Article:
Omega-3 fats play an important role in your body and may be especially important for Type 2 diabetics. These essential fatty acids provide structure to cell membranes and are found in the brain, retina, and sperm in high concentrations. Studies demonstrate that omega-3 fats may improve symptomology associated with Type 2 diabetes by enhancing metabolism and lowering risks of comorbidities.
A study on Type 2 diabetic patients who were fed liquid nutrition found that those who consumed a formula rich in omega-3s had significantly lower blood glucose responses, compared with patients consuming the standard nutritional formula. They also demonstrated more energy with significantly lower insulin concentrations.
Foods like wild-caught fatty fish, flaxseed, and chia seeds are high in omega-3s. Walnuts are another great source and may even improve metabolic parameters in Type 2 diabetics.
There are at least 2,736 scientific abstracts on curcumin research on GreenMedInfo.com, ranking this super-spice as one of the most potent natural substances for disease prevention, including Type 2 diabetes. Curcumin is the main active ingredient in turmeric spice, responsible for the bright orange color and possibly for turmeric’s notable anti-inflammatory effects.
A study from Japan found that curcuminoids and sesquiterpenoids (another terpene in turmeric) suppress increases in blood glucose levels in Type 2 diabetic mice. Another study published in the journal Diabetes Care found that curcumin may be an effective therapy to prevent Type 2 diabetes in prediabetic groups.
In the study, subjects were prescribed either a curcumin supplement or placebo for nine months. After the treatment period, 16.4 percent of subjects in the placebo group were diagnosed with Type 2 diabetes, whereas no one in the curcumin supplement group met the criteria for diagnosis.
Additionally, the curcumin supplement group showed a lower level of insulin resistance and had better cellular functioning according to the Homeostatic model assessment (HOMA).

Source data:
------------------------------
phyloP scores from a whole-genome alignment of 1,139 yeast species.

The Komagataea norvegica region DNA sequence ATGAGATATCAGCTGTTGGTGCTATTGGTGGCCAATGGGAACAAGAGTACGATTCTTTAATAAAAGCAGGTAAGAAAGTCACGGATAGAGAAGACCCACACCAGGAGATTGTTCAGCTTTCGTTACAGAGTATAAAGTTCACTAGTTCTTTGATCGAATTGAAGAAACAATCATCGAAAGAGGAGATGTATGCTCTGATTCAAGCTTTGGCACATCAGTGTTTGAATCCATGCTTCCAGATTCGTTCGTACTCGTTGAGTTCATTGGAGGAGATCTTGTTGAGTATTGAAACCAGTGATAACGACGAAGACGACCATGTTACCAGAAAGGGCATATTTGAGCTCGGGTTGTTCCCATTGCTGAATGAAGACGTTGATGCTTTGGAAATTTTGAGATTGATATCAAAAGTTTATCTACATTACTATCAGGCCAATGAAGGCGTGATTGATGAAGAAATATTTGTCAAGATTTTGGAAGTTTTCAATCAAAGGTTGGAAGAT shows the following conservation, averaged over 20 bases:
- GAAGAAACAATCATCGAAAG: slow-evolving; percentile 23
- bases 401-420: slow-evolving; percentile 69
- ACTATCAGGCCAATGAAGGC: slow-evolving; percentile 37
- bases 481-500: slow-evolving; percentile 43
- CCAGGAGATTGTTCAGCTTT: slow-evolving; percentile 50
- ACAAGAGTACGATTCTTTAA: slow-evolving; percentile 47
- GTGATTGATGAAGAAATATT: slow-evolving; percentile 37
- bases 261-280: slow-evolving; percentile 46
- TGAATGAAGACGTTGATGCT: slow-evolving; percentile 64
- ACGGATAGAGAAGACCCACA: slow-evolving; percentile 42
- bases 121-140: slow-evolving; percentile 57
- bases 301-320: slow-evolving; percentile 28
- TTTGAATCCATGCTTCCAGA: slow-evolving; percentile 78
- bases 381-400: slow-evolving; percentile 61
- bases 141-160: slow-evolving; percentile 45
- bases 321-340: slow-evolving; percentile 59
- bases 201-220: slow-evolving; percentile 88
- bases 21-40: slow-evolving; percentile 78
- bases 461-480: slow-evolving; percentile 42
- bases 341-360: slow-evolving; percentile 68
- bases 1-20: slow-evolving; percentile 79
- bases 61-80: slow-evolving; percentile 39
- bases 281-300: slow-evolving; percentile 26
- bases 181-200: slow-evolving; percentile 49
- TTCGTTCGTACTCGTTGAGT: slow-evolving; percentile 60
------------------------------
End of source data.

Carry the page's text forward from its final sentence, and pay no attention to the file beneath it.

Psyllium is a soluble plant fiber used to treat bowel disorders and encourage regularity, but it may also be a useful therapy for regulating both dietary cholesterol and blood sugar levels.
Benefits associated with the intake of these gel-forming fibers include reducing serum cholesterol and improving glycemic control in patients at risk for developing Type 2 diabetes, making a daily dose of psyllium an effective addition to a diabetes-prevention program.
A 2002 study on psyllium in Type 2 diabetic patients indicated a beneficial therapeutic effect on metabolic control, as well as a decreased risk of coronary heart disease. Researchers concluded that consumption of psyllium didn’t adversely affect vitamin or mineral concentrations in patients, allaying a common fear that psyllium negates the benefits of vitamin and mineral supplements.
Ginger root has been used in both culinary and medicinal preparations for thousands of years. It is a popular home remedy for ailments such as the common cold, nausea, and stomachache, but it can also be an aid for individuals with Type 2 diabetes.
An Iranian study on ginger supplementation found that taking three grams of powdered ginger daily for three months improved glycemic and lipoprotein indices and boosted total antioxidant capacity in prediabetic individuals.
Other studies support the use of ginger supplementation as an effective treatment for the prevention of Type 2 diabetes complications. Of course, you can add fresh or dried ginger root to smoothies, soups, and other recipes, but it may be difficult to consume therapeutic quantities of this spicy herb without the addition of a supplement.
Cinnamon gained renown as a useful therapy for Type 2 diabetes when a 2003 study suggested that a small amount of cinnamon each day could lower fasting blood glucose levels. While traditional medicine is loath to promote natural substances for health maintenance, cinnamon’s long history of use as an antidiabetic spice has forced science to recognize its potential.
A study published in the journal Diabetes, Obesity and Metabolism acknowledged this history as well as cinnamon’s potential as an antidiabetic adjunct therapy.
A 2011 meta-analysis of clinical studies on the effects of cinnamon intake on people with Type 2 diabetes and/or prediabetes found that cinnamon consumption (whole or extract) results in a statistically significant lowering of fasting blood glucose levels. Cinnamon supplementation has also been found to significantly decrease systolic and diastolic blood pressure in patients with Type 2 diabetes.
The GMI Research Group is dedicated to investigating the most important health and environmental issues of the day. Special emphasis will be placed on environmental health. Our focused and deep research will explore the many ways in which the present condition of the human body directly reflects the true state of the ambient environment. This work is reproduced and distributed with the permission of GreenMedInfo LLC. Sign up for the newsletter at www.GreenmedInfo.health